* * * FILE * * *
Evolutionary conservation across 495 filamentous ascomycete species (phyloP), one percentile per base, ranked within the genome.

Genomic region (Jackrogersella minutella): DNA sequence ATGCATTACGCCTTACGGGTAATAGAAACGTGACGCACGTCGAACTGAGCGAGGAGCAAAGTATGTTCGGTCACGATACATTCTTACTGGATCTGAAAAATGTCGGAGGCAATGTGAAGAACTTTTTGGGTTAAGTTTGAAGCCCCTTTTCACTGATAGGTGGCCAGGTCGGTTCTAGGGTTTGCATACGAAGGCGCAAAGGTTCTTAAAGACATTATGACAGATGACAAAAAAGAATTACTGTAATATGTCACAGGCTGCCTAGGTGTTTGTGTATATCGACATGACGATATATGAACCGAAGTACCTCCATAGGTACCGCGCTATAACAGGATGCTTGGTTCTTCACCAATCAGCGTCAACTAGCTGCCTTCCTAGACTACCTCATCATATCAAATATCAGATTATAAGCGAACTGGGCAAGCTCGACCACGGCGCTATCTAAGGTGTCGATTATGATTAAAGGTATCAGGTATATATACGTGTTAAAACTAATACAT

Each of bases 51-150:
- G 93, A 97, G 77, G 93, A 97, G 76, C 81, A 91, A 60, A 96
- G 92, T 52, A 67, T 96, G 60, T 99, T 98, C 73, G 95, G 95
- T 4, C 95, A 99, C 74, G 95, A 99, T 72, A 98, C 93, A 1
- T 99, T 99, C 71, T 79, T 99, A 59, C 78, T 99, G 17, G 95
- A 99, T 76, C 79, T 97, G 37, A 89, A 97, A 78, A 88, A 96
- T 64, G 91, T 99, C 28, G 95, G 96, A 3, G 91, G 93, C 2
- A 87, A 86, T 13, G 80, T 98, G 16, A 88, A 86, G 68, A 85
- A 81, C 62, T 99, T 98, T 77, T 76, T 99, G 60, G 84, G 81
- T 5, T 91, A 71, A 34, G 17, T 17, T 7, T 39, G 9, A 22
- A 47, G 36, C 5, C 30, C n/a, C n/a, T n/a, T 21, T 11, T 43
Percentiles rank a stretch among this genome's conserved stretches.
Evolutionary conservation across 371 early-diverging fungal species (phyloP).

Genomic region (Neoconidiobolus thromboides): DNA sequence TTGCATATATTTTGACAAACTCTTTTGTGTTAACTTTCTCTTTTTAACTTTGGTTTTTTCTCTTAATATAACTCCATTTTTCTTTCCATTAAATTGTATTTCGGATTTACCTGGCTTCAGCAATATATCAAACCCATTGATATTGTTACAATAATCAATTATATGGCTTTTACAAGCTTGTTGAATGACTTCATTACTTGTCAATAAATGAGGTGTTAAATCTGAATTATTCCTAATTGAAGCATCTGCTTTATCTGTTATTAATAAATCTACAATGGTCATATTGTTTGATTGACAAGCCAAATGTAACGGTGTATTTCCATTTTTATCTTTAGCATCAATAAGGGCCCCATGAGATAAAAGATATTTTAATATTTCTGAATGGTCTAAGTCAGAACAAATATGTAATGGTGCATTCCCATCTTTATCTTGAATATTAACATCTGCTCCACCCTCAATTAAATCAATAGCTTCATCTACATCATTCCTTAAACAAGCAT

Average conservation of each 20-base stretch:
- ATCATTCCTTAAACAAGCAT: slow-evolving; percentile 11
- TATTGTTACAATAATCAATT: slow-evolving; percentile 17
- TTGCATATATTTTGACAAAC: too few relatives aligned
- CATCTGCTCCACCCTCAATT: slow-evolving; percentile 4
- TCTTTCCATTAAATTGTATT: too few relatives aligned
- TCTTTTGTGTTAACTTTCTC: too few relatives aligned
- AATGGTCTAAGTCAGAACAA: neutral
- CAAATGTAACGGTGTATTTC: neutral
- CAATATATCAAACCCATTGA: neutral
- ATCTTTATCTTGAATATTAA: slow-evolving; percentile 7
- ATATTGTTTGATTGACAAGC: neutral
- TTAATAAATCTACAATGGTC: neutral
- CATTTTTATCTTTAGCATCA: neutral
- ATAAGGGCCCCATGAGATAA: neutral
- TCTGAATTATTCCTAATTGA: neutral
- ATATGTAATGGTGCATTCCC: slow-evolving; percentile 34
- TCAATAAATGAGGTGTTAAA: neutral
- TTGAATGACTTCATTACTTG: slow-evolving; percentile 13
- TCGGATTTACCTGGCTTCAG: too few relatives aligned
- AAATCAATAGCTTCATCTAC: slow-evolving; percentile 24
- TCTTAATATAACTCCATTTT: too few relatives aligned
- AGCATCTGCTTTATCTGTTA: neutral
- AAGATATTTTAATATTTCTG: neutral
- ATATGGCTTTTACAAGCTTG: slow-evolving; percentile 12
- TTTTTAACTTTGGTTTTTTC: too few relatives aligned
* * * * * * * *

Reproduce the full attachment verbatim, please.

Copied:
Evolutionary conservation across 495 filamentous ascomycete species (phyloP), one percentile per base, ranked within the genome.

Genomic region (Jackrogersella minutella): DNA sequence ATGCATTACGCCTTACGGGTAATAGAAACGTGACGCACGTCGAACTGAGCGAGGAGCAAAGTATGTTCGGTCACGATACATTCTTACTGGATCTGAAAAATGTCGGAGGCAATGTGAAGAACTTTTTGGGTTAAGTTTGAAGCCCCTTTTCACTGATAGGTGGCCAGGTCGGTTCTAGGGTTTGCATACGAAGGCGCAAAGGTTCTTAAAGACATTATGACAGATGACAAAAAAGAATTACTGTAATATGTCACAGGCTGCCTAGGTGTTTGTGTATATCGACATGACGATATATGAACCGAAGTACCTCCATAGGTACCGCGCTATAACAGGATGCTTGGTTCTTCACCAATCAGCGTCAACTAGCTGCCTTCCTAGACTACCTCATCATATCAAATATCAGATTATAAGCGAACTGGGCAAGCTCGACCACGGCGCTATCTAAGGTGTCGATTATGATTAAAGGTATCAGGTATATATACGTGTTAAAACTAATACAT

Each of bases 51-150:
- G 93, A 97, G 77, G 93, A 97, G 76, C 81, A 91, A 60, A 96
- G 92, T 52, A 67, T 96, G 60, T 99, T 98, C 73, G 95, G 95
- T 4, C 95, A 99, C 74, G 95, A 99, T 72, A 98, C 93, A 1
- T 99, T 99, C 71, T 79, T 99, A 59, C 78, T 99, G 17, G 95
- A 99, T 76, C 79, T 97, G 37, A 89, A 97, A 78, A 88, A 96
- T 64, G 91, T 99, C 28, G 95, G 96, A 3, G 91, G 93, C 2
- A 87, A 86, T 13, G 80, T 98, G 16, A 88, A 86, G 68, A 85
- A 81, C 62, T 99, T 98, T 77, T 76, T 99, G 60, G 84, G 81
- T 5, T 91, A 71, A 34, G 17, T 17, T 7, T 39, G 9, A 22
- A 47, G 36, C 5, C 30, C n/a, C n/a, T n/a, T 21, T 11, T 43
Percentiles rank a stretch among this genome's conserved stretches.
Evolutionary conservation across 371 early-diverging fungal species (phyloP).

Genomic region (Neoconidiobolus thromboides): DNA sequence TTGCATATATTTTGACAAACTCTTTTGTGTTAACTTTCTCTTTTTAACTTTGGTTTTTTCTCTTAATATAACTCCATTTTTCTTTCCATTAAATTGTATTTCGGATTTACCTGGCTTCAGCAATATATCAAACCCATTGATATTGTTACAATAATCAATTATATGGCTTTTACAAGCTTGTTGAATGACTTCATTACTTGTCAATAAATGAGGTGTTAAATCTGAATTATTCCTAATTGAAGCATCTGCTTTATCTGTTATTAATAAATCTACAATGGTCATATTGTTTGATTGACAAGCCAAATGTAACGGTGTATTTCCATTTTTATCTTTAGCATCAATAAGGGCCCCATGAGATAAAAGATATTTTAATATTTCTGAATGGTCTAAGTCAGAACAAATATGTAATGGTGCATTCCCATCTTTATCTTGAATATTAACATCTGCTCCACCCTCAATTAAATCAATAGCTTCATCTACATCATTCCTTAAACAAGCAT

Average conservation of each 20-base stretch:
- ATCATTCCTTAAACAAGCAT: slow-evolving; percentile 11
- TATTGTTACAATAATCAATT: slow-evolving; percentile 17
- TTGCATATATTTTGACAAAC: too few relatives aligned
- CATCTGCTCCACCCTCAATT: slow-evolving; percentile 4
- TCTTTCCATTAAATTGTATT: too few relatives aligned
- TCTTTTGTGTTAACTTTCTC: too few relatives aligned
- AATGGTCTAAGTCAGAACAA: neutral
- CAAATGTAACGGTGTATTTC: neutral
- CAATATATCAAACCCATTGA: neutral
- ATCTTTATCTTGAATATTAA: slow-evolving; percentile 7
- ATATTGTTTGATTGACAAGC: neutral
- TTAATAAATCTACAATGGTC: neutral
- CATTTTTATCTTTAGCATCA: neutral
- ATAAGGGCCCCATGAGATAA: neutral
- TCTGAATTATTCCTAATTGA: neutral
- ATATGTAATGGTGCATTCCC: slow-evolving; percentile 34
- TCAATAAATGAGGTGTTAAA: neutral
- TTGAATGACTTCATTACTTG: slow-evolving; percentile 13
- TCGGATTTACCTGGCTTCAG: too few relatives aligned
- AAATCAATAGCTTCATCTAC: slow-evolving; percentile 24
- TCTTAATATAACTCCATTTT: too few relatives aligned
- AGCATCTGCTTTATCTGTTA: neutral
- AAGATATTTTAATATTTCTG: neutral
- ATATGGCTTTTACAAGCTTG: slow-evolving; percentile 12
- TTTTTAACTTTGGTTTTTTC: too few relatives aligned